Heavy storm leaves a blanket of white across the Allegheny Highlands

While we’ve had our share of snowstorms this winter, they’ve been relatively mild when compared to the storms hitting the northeastern part of the US. That changed somewhat on Saturday February the 21st, when the Allegheny Highlands got pummeled with a heavy snowstorm that left many areas with more than a foot of snow. Bartow weatherman Jason Bauserman said this storm will go down in his records as one of the big ones.

“When I had 20 inches of snow over Friday and Saturday, I hit my 24 years of records,” said Bauserman. “The blizzard of ’96 on January 6-8 produced 21 inches; the Presidents Day storm on February 15-18 2003 also had 21 inches, [and] the New Years Eve storm on December 30 and 31 1997 produced 20 inches. So we can add February 21 and 22 2015 with 20 inches to the record books.”

“When I reported my weather totals to Charleston National weather service on Saturday, they told me Bartow was in the sweet spot of the continuing storm. I was also told that the weather channel on Sunday morning had Bartow listed with 19 inches of snow. Bartow now has 40 inches of snow for February. Two and a half more inches will tie my all time monthly record.”

“I was also surprised when my snow melted down to 1.69 inches. We need this snow to melt gradually.”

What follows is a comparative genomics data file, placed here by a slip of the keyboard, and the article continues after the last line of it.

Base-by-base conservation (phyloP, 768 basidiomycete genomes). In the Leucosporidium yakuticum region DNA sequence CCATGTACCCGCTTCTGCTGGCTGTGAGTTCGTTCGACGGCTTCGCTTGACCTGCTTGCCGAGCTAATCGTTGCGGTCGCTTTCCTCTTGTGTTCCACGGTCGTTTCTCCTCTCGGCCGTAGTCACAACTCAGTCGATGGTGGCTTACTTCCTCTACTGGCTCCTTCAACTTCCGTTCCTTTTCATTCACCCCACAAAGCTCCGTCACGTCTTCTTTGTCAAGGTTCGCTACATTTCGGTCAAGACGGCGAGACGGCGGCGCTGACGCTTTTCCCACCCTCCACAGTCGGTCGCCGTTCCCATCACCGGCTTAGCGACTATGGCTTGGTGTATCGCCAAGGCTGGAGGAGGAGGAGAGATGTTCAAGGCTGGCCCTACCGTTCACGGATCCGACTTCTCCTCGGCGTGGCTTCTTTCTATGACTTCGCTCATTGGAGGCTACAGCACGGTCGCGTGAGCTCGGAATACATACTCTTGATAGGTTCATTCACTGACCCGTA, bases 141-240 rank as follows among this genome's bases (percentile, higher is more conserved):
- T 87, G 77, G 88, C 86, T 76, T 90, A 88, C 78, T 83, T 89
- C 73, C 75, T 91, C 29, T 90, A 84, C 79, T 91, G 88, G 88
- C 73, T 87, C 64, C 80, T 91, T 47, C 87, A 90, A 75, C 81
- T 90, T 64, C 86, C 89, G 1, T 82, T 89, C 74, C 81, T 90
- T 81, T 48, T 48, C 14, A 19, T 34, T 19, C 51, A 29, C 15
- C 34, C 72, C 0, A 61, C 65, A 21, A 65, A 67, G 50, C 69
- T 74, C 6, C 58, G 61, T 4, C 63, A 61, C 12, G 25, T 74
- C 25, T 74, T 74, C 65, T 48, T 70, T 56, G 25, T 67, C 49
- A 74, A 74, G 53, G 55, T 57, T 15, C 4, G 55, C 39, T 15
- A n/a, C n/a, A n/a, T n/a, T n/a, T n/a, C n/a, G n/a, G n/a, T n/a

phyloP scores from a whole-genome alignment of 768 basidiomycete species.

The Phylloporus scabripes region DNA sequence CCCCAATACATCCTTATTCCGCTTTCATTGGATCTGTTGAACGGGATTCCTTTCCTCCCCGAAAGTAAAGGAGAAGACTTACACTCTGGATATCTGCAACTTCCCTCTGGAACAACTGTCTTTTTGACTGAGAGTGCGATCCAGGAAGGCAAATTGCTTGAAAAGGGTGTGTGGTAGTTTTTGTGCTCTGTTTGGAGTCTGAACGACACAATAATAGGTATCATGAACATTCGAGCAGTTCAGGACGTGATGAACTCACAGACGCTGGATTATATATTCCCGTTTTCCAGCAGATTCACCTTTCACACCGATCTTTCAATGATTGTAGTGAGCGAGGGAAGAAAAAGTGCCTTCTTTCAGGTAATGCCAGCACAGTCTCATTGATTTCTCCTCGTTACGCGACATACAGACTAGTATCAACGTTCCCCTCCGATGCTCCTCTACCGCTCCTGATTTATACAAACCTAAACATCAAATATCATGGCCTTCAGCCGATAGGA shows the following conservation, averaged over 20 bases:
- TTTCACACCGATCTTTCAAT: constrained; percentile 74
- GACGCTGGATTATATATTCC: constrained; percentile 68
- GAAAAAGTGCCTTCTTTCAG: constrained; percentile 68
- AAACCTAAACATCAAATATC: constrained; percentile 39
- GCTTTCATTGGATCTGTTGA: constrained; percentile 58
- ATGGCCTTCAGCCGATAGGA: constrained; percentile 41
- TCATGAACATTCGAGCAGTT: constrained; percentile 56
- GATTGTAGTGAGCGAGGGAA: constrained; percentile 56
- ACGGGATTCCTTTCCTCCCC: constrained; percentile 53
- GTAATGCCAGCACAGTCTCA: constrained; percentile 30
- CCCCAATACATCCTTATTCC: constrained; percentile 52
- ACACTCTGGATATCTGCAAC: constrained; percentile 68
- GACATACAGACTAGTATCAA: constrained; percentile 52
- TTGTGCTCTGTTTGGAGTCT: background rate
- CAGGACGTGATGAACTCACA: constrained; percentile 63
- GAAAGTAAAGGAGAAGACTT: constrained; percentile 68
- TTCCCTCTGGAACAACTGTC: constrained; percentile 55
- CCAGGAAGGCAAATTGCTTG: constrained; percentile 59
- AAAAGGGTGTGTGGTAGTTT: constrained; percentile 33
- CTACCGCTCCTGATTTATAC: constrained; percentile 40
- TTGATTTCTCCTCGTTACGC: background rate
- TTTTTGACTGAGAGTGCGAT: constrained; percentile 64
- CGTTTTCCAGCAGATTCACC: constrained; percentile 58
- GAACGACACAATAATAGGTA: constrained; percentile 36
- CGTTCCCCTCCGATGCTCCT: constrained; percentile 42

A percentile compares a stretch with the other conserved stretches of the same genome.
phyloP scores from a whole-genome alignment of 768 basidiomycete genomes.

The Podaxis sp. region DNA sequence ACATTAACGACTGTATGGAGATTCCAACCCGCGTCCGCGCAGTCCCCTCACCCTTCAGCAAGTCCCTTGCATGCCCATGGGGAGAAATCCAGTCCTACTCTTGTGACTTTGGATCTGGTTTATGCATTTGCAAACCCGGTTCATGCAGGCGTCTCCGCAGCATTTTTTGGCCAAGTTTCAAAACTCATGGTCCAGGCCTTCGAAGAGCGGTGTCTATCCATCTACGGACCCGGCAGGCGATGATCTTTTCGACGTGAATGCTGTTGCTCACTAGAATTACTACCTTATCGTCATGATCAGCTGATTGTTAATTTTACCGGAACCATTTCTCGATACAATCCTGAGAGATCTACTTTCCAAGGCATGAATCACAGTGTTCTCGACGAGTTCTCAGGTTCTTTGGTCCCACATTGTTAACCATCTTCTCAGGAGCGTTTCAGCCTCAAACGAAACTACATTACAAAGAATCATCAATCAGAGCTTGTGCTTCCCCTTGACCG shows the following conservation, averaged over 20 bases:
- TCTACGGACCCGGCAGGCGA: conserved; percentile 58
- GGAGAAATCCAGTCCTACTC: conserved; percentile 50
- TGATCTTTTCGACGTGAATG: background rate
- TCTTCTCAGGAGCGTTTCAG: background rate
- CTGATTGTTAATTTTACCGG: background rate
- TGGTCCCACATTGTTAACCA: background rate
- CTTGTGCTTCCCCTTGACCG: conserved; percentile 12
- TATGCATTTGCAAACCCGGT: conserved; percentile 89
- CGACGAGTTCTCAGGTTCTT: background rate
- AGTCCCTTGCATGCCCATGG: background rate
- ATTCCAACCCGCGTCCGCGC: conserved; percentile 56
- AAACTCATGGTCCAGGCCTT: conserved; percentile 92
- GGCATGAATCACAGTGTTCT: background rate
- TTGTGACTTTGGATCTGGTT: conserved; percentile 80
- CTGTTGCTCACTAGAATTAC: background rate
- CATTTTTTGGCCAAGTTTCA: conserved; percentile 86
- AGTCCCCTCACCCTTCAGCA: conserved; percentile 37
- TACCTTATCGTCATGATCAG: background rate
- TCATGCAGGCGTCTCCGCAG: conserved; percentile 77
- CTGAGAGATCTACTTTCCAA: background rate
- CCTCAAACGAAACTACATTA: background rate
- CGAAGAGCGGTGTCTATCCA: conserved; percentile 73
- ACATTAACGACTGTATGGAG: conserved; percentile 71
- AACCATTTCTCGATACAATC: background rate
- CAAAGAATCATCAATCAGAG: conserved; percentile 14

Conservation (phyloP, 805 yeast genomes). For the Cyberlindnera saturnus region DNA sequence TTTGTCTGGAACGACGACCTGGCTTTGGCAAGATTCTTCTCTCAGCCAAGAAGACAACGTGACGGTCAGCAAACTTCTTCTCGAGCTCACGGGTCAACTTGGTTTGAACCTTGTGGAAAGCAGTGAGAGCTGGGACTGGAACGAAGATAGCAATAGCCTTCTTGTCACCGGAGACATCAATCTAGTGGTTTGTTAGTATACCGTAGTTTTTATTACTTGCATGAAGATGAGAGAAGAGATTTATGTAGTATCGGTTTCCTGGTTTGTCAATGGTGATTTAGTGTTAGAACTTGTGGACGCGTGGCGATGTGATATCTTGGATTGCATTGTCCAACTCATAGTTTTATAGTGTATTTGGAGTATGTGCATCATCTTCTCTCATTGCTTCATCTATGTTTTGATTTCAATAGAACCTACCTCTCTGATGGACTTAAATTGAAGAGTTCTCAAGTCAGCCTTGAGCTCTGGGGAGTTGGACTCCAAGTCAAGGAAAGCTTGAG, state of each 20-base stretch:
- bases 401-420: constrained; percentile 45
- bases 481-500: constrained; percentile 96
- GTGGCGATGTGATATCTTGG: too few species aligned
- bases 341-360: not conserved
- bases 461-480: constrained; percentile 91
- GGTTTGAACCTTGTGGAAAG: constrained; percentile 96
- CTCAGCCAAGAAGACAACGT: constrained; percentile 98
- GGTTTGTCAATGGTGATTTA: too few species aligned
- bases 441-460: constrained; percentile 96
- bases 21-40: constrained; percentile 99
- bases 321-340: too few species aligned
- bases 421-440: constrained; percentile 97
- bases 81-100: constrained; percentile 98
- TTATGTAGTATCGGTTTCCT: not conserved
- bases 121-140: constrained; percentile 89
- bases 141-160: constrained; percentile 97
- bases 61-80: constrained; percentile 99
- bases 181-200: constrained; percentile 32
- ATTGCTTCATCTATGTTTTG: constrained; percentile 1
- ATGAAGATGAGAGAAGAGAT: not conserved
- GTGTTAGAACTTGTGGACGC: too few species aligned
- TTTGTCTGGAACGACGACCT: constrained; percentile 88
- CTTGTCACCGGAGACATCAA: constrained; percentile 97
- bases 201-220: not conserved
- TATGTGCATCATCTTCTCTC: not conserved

Bauserman confirmed what most people already suspect – that it’s been darn cold this month.

“We’re really on track, maybe, to be the coldest month in my 24 years, which we just broke last year in January,” he said. “We’ve had six mornings of below zero temperatures; tomorrow morning should be another one, and then another one later this week. I’ve never had that many before.”

To put that into perspective, Bauserman said in his previous 23 years, he only had 18 below zero temperatures recorded as compared to a potential of having 8 below zero readings in just one month. He said 6 of the last 7 winters have been colder than normal.

Some scientists speculate that colder temperatures and stronger storms may be related to changes in the Arctic sea ice. According to the Weather Underground website, under normal climate conditions, cold air is confined to the Arctic by the polar vortex winds, which circle counter-clockwise around the North Pole. As sea ice coverage decreases, the Arctic warms, high pressure builds, and the polar vortex weakens, sending cold air is spilling southward into the mid-latitudes, bringing record cold and fierce snowstorms.

Here is the link to the weather underground website.


Story By

Heather Niday

Heather is our Program Director and Traffic Manager. She started with Allegheny Mountain Radio as a volunteer deejay. She then joined the AMR staff in February of 2007. Heather grew up in the Richmond, Virginia, area and now lives in Arbovale, West Virginia with her husband Chuck. Heather is a wonderful flute player, and choir director for Arbovale UMC. You can hear Heather along with Chuck on Tuesday nights from 6 to 8pm as they host two hours of jazz on Something Different.

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